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Regulation: Is $100 Million What It Used to Be?

Monday, June 19, 2017
James M. McElfish, Jr.

James M. McElfish, Jr.

Senior Attorney; Director, Sustainable Use of Land Program

Federal regulations undergo a lot of review during their development and drafting by federal agencies: input from government attorneys and economists, rounds of public comments under the Administrative Procedure Act, review by the Small Business Administration, and—often most significantly—review by the regulatory gatekeepers housed at the Office of Management and Budget’s (OMB’s) Office of Information and Regulatory Affairs (OIRA).

In many of these existing processes, as well as many new ones under consideration by Congress in pending bills, the predicted impact of a proposed regulation on the national economy is the critical consideration.

OIRA conducts detailed reviews of all “significant regulations.” These are defined in Executive Order (E.O.) No. 12866, issued in 1993 by President Clinton, as including regulatory actions that have an annual effect on the economy of $100 million or more. Likewise, the Unfunded Mandates Reform Act (UMRA) of 1995 applies special review requirements and evaluations to regulations that may result in expenditure of $100 million or more in the aggregate by the private sector and state, local, and tribal governments, and requires cost-benefit analysis and findings of least-cost alternatives.

OMB this year announced that it would use the same $100 million level to define which regulations are subject to President Trump’s new 2-for-1 executive order entitled “Reducing Regulation and Controlling Regulatory Costs” (E.O. No. 13771). This order requires the elimination of two existing regulations for every new one adopted by any agency, as well as a net regulatory cost of zero—to be achieved by each agency repealing sufficient existing regulations to offset all the costs of any new regulations (while not taking any benefits into account).

Congress has used the $100 million threshold in numerous acts. (Photo: Glen Lowe)

Congress also is all-in with $100 million as the trigger for extra scrutiny. The Regulations from the Executive in Need of Scrutiny (REINS) bill passed by the House earlier this year (H.R. 26) uses the same $100 million projected effect as the definition of a “major” rule, which would not be allowed to take effect without affirmative congressional action approving the rule. The House-passed Regulatory Accountability Act bill (H.R. 5) also uses this threshold, applying additional procedures and determinations to $100 million “major rules.” (The bill also introduces the concept of a “high-impact” rule with projected economic impact of $1 billion or more, which would require formal evidentiary hearings prior to the rule’s enactment.)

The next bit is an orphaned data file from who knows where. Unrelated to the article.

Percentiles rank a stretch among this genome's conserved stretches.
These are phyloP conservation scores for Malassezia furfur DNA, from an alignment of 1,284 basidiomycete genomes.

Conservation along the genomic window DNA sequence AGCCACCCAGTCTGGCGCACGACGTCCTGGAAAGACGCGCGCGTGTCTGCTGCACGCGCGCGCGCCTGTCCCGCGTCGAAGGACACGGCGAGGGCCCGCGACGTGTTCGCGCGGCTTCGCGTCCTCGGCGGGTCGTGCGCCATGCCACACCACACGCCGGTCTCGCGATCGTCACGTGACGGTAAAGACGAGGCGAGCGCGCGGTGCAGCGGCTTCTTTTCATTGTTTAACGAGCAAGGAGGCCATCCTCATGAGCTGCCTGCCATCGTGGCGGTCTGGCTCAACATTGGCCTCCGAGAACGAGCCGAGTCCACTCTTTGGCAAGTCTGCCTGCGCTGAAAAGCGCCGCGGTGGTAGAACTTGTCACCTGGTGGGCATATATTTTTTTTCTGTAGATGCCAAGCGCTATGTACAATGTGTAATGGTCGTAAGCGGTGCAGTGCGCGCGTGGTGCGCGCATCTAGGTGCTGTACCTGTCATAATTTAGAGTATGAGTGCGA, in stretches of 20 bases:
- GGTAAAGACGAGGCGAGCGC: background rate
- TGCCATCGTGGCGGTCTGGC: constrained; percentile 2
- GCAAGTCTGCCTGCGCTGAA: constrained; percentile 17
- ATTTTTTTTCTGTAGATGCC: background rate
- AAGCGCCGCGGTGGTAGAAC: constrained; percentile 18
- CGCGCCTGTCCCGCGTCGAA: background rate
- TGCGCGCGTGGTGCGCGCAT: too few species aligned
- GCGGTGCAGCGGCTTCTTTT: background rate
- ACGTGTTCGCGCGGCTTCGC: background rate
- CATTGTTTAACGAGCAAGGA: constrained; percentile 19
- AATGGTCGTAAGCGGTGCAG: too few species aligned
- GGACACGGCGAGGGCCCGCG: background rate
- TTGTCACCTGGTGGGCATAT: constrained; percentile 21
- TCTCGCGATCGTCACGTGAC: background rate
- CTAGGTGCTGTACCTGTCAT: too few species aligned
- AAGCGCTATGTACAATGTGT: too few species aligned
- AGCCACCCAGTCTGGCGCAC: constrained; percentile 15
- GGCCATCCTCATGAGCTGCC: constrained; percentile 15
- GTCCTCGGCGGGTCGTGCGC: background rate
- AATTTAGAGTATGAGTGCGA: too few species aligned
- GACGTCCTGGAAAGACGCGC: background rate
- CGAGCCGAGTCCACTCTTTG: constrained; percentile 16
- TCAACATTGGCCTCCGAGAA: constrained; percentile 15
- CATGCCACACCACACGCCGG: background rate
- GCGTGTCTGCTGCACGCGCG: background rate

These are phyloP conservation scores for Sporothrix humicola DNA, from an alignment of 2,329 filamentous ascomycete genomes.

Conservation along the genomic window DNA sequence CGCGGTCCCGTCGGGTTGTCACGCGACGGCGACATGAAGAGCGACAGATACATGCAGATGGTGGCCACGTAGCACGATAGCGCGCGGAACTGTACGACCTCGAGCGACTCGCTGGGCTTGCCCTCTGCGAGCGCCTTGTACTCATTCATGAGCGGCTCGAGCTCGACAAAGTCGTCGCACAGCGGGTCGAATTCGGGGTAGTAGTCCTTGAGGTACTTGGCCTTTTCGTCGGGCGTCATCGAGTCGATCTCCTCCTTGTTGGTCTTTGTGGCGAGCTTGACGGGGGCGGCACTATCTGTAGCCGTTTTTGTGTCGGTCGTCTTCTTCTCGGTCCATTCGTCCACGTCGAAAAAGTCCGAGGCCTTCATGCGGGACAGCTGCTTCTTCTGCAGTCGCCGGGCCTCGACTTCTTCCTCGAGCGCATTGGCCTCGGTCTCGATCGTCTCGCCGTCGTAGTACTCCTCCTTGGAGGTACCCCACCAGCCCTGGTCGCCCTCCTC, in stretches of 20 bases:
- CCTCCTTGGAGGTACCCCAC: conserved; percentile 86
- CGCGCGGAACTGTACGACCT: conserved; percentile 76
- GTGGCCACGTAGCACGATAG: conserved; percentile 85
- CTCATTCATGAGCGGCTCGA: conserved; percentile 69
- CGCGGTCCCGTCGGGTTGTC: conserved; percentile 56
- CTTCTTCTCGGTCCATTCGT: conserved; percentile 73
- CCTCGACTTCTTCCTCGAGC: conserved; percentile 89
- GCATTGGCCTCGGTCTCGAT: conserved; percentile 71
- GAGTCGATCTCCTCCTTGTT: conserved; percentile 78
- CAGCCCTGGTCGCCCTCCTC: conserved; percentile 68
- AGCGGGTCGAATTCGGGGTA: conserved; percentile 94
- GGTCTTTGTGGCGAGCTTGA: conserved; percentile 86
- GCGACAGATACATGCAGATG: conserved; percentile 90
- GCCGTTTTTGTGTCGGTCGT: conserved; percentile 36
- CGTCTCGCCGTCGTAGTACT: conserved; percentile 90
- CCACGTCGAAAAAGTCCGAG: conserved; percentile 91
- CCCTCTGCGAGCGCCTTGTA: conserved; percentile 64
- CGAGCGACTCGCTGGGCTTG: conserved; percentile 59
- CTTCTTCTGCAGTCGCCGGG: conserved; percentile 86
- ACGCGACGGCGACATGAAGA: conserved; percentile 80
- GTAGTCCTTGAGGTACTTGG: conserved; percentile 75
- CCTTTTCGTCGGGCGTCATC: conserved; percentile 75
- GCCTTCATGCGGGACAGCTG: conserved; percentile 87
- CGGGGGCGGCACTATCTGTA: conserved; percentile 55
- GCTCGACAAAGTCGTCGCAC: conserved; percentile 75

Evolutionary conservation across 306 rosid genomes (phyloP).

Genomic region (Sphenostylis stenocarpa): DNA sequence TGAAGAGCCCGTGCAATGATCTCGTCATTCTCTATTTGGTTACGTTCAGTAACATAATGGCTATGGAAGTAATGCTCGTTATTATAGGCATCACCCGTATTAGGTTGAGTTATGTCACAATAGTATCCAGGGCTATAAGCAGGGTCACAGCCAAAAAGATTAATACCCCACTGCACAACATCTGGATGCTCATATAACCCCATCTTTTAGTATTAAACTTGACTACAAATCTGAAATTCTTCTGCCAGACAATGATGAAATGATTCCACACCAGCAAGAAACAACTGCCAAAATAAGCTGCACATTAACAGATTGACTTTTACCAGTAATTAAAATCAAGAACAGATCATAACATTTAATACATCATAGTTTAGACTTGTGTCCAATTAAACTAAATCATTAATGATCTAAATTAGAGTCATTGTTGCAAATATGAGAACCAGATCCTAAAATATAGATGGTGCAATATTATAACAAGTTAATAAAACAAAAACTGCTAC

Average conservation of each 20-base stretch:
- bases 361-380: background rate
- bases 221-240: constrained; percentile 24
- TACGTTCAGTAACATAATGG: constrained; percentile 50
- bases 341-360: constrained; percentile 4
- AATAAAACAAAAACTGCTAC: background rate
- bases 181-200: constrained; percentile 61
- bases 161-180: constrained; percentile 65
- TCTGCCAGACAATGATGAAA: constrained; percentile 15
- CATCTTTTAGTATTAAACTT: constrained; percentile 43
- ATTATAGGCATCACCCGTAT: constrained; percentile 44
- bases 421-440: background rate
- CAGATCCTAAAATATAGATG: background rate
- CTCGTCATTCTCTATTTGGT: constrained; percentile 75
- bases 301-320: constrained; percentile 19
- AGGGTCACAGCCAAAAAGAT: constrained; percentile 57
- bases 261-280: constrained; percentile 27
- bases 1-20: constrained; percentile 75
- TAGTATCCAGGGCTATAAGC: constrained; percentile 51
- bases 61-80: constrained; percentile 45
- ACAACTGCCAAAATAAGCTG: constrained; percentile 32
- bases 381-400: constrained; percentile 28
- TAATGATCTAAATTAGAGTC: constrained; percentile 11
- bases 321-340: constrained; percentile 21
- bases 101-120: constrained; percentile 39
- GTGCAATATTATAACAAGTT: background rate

But why is a $100 million impact the trigger? After all, $100 million is about the size of a single professional basketball player’s (multi-year) contract. It’s less than the cost of a single Arlington County, Virginia, public school.

President Clinton used that number in the 1993 Executive Order that still governs agency and OIRA review today, and the Newt Gingrich-led 104th Congress picked it up in the 1995 UMRA legislation. But President Clinton in turn had borrowed the $100 million threshold from President Reagan’s 1981 Executive Order No. 12291, which sought to rein in federal rulemaking by requiring cost-benefit review of regulations. And President Reagan got the number from President Carter’s Executive Order No. 12044, adopted in 1978 to require regulatory analyses for all regulations “which will result in an annual effect on the economy of $100 million or more.” We have been engaged in a long sequence of thoughtless repetition.

A trigger of $100 million dollars was a much better indicator of real significance to the national economy in 1978 than it is today. Even using a straight inflation index such as the Consumer Price Index, $100 million in 1978 would be $363 million in today’s dollars. But considering that Congress and the executive branch are trying to use this figure to measure impact of a regulation on the national economy, there are better alternatives.

For example, in 1978, the U.S. Gross Domestic Product (GDP) (in nominal dollars), was $2.357 trillion dollars, and a $100 million effect would be small but not insignificant. But in 2015, the U.S. GDP was $18.037 trillion dollars. This means that, percentage-wise, $765 million 2015 dollars would constitute an equivalent impact on our economy. Or consider the dollar impact per person. The U.S. population in 1978 was just over 222 million; today we are at 325 million and growing. Essentially, the 31 cent per capita impact today of a $100 million regulation is far smaller than the $1.64 impact on each person in 1978 (in 2015 constant dollars).

The Regulatory Accountability Act bill, currently under consideration in the Senate, does for the first time introduce an inflation adjustment. But this welcome, if long-belated, recognition of the passage of time overlooks both the fact that again starting with $100 million as a 2017 baseline is based on nothing but a 40-year history of using a familiar number, and that as a measure of impact on the economy as a whole, inflation adjustments are not nearly as robust as adjustments related to GDP and population.

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